Enter Generation Z: Born between 1999 and 2015, they are the first truly “post-Christian” generation. More than any other generation before them, Gen Z does not assert a religious identity. They might be drawn to things spiritual, but with a vastly different starting point from previous generations, many of whom received a basic education on the Bible and Christianity. And it shows: The percentage of Gen Z that identifies as atheist is double that of the U.S. adult population.

Incidentally, the link appears to be a sales pitch designed to motivate you into buying their actual poll results for $39 (via the 3rd link)

What exactly did they do in the poll?

Two nationally representative studies of teens were conducted. The first was conducted using an online consumer panel November 4–16, 2016, and included 1,490 U.S. teenagers 13 to 18 years old. The second was conducted July 7–18, 2017, and also used an online consumer panel, which included 507 U.S. teenagers 13 to 18 years old. The data from both surveys were minimally weighted to known U.S. Census data in order to be representative of ethnicity, gender, age and region.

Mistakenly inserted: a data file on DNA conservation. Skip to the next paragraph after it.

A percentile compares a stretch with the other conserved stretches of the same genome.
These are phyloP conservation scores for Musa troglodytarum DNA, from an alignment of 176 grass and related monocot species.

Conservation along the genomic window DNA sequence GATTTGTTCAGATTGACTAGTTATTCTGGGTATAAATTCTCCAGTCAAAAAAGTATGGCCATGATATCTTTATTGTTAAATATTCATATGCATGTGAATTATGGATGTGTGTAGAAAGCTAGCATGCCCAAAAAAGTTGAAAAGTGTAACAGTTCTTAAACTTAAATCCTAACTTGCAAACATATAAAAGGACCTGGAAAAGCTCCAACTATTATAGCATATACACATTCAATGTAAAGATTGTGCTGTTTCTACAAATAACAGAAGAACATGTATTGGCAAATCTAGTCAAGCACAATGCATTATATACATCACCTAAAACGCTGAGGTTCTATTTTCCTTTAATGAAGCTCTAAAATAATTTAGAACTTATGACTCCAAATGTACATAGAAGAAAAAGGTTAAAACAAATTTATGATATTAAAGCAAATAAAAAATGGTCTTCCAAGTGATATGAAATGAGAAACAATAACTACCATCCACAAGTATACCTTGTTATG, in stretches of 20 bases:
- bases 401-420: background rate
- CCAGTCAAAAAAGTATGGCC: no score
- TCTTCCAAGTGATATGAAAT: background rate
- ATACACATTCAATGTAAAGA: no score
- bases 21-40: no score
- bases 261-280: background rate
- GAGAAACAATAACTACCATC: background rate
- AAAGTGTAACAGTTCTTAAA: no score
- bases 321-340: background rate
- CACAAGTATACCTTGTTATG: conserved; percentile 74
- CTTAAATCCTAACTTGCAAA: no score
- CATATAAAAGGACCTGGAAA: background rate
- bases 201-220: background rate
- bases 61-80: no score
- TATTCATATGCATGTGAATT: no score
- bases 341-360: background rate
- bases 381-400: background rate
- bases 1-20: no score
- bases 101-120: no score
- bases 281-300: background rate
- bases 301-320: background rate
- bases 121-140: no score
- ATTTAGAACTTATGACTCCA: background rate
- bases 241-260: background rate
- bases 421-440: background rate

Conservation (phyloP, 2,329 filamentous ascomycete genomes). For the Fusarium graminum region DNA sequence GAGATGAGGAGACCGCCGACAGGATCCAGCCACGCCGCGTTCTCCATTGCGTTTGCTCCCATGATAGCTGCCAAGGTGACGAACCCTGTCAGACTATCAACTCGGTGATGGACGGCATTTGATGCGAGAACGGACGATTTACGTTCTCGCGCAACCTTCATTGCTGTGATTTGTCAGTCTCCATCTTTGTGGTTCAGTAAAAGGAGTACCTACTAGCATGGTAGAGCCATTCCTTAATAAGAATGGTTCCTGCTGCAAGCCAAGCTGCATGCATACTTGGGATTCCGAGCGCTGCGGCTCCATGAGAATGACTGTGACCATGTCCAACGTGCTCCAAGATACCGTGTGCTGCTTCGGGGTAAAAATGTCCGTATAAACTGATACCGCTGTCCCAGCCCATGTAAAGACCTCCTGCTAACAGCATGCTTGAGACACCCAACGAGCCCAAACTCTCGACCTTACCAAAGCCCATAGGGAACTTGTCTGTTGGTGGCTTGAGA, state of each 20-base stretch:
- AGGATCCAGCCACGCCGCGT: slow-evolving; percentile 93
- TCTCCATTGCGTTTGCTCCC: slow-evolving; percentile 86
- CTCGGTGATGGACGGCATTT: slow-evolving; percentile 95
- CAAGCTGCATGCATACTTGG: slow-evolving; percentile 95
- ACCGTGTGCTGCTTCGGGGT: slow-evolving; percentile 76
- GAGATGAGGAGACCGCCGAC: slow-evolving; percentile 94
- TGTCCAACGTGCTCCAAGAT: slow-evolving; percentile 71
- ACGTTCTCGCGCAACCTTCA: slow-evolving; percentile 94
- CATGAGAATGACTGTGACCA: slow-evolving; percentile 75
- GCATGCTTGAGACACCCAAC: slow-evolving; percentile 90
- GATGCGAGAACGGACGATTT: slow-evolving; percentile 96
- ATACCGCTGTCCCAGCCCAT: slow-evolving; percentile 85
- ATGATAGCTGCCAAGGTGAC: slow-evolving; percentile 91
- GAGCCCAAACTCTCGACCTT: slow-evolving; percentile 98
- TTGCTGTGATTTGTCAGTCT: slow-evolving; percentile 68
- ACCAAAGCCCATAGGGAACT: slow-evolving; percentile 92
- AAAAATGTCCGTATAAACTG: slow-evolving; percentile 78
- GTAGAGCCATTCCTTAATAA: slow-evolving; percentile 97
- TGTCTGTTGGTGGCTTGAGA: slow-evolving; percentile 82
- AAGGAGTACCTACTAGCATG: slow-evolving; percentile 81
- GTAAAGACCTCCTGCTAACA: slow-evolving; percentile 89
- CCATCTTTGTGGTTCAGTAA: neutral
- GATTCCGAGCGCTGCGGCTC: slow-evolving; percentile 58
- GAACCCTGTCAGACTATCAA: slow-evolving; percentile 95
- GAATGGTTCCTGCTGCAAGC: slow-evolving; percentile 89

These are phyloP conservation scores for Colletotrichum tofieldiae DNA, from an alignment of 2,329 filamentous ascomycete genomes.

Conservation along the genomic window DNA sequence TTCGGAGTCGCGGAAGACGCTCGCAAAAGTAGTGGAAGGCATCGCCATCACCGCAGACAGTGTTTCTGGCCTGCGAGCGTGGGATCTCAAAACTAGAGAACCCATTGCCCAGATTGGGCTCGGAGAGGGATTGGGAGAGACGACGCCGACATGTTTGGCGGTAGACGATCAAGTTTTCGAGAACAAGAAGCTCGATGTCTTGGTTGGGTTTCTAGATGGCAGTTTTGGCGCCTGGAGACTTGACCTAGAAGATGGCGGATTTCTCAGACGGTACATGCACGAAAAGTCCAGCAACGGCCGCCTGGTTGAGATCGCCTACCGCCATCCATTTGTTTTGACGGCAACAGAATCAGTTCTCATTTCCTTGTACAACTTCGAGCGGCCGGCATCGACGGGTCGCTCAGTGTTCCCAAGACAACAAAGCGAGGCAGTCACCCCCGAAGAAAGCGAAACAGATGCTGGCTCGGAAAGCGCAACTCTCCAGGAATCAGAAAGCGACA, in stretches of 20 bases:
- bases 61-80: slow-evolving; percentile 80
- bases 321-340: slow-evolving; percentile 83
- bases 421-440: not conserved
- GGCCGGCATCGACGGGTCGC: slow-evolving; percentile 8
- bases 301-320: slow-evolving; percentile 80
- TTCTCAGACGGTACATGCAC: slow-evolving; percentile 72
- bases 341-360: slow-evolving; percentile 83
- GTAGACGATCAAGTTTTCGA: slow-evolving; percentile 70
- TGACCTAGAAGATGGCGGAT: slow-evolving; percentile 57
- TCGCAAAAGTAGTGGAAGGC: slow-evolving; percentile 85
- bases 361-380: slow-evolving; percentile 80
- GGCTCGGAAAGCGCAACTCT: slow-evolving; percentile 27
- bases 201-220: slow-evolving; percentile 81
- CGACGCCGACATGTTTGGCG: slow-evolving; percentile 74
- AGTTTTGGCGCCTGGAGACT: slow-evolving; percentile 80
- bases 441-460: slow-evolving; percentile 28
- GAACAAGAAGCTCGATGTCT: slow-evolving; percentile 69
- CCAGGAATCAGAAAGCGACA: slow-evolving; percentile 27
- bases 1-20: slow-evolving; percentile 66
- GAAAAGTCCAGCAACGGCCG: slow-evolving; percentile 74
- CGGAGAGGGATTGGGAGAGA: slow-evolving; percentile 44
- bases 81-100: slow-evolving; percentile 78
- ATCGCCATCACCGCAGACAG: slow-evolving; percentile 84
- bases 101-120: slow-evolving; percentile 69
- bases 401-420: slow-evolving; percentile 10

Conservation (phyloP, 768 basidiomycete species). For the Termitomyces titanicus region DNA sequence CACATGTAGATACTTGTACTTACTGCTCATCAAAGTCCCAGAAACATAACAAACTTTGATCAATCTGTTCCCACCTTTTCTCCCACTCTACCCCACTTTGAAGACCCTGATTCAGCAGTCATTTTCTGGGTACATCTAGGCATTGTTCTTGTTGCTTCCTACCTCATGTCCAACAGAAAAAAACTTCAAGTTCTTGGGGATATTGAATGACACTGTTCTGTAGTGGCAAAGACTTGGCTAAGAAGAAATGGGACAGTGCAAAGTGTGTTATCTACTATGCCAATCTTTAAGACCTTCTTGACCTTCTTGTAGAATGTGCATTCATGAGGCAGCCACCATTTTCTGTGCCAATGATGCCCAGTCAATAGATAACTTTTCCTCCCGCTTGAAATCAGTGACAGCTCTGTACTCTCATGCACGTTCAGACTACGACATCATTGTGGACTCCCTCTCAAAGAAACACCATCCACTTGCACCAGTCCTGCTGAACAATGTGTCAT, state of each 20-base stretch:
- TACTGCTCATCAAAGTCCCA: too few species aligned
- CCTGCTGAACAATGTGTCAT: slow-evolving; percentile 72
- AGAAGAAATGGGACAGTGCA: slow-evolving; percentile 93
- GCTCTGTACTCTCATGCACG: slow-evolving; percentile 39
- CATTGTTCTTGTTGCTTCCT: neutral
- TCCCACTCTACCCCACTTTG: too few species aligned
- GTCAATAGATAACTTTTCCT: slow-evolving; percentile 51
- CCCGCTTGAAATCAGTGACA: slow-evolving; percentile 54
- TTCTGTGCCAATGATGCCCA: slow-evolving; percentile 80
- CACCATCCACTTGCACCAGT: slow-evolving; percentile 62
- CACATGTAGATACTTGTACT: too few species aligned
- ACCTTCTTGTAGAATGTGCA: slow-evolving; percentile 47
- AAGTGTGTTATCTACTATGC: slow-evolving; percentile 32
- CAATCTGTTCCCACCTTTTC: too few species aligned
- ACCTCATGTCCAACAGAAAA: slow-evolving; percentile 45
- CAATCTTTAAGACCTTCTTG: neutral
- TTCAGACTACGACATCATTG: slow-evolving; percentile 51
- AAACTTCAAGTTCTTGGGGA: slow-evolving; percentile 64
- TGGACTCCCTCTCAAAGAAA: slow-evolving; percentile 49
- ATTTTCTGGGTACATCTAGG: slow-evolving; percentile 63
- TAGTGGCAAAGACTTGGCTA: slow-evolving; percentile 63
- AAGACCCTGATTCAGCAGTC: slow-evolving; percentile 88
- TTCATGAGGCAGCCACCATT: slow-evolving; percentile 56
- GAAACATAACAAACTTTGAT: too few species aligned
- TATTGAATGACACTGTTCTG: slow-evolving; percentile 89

One nationally representative study of 1,517 U.S. adults ages 19 and older was conducted using an online panel November 4–16, 2016. The data were minimally weighted to known U.S. Census data in order to be representative of ethnicity, gender, age and region.

  • GEN Z were born 1999 to 2015. (Only teens 13 to 18 are included in this study.)
  • MILLENNIALS were born 1984 to 1998.
  • GEN X were born 1965 to 1983.
  • BOOMERS were born 1946 to 1964.
  • ELDERS were born before 1946

NO FAITH means that they identified as agnostic, atheist or “none of the above.”

The essence of their results

34% of Gen Z have no religious affiliation.

For Gen Z, “atheist” is no longer a dirty word: The percentage of teens who identify as such is double that of the general population (13% vs. 6% of all adults).

They asked – “Why don’t you believe?”, and here is what they said